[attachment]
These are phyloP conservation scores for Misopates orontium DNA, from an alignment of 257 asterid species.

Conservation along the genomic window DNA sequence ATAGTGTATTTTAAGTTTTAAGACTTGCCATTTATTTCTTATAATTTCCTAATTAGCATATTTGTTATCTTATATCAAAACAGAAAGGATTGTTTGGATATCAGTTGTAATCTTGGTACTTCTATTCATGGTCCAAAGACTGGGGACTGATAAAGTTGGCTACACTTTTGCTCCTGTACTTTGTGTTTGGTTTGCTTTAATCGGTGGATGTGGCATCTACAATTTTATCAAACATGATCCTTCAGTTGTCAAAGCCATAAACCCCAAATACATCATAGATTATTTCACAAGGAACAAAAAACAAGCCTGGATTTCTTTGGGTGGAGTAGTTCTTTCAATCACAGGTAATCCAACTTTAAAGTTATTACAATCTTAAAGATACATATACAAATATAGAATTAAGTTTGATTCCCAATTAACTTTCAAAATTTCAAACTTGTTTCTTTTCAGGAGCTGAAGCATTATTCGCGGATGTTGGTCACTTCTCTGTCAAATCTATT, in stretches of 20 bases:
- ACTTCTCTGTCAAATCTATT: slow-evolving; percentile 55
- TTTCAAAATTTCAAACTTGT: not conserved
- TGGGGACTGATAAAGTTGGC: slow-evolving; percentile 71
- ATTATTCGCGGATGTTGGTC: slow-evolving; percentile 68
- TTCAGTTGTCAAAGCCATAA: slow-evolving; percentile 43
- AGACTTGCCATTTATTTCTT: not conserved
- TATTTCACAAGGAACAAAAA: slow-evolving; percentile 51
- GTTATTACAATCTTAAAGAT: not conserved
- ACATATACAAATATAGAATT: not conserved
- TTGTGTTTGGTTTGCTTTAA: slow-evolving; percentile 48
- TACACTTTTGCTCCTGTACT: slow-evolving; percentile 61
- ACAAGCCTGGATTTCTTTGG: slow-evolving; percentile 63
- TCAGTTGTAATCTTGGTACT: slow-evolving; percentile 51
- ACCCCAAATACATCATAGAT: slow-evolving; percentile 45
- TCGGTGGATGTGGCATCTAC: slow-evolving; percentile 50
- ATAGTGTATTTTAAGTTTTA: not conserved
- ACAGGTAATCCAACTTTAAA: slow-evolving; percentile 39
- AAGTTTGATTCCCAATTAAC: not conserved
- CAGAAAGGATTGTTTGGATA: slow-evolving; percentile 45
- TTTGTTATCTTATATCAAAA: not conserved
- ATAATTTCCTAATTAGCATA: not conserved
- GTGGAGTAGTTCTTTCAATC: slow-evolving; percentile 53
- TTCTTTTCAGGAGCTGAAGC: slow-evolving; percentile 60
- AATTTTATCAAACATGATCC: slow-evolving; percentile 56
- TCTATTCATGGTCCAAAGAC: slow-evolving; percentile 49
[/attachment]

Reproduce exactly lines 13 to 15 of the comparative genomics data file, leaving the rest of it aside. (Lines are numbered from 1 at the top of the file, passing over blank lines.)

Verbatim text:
- TACACTTTTGCTCCTGTACT: slow-evolving; percentile 61
- ACAAGCCTGGATTTCTTTGG: slow-evolving; percentile 63
- TCAGTTGTAATCTTGGTACT: slow-evolving; percentile 51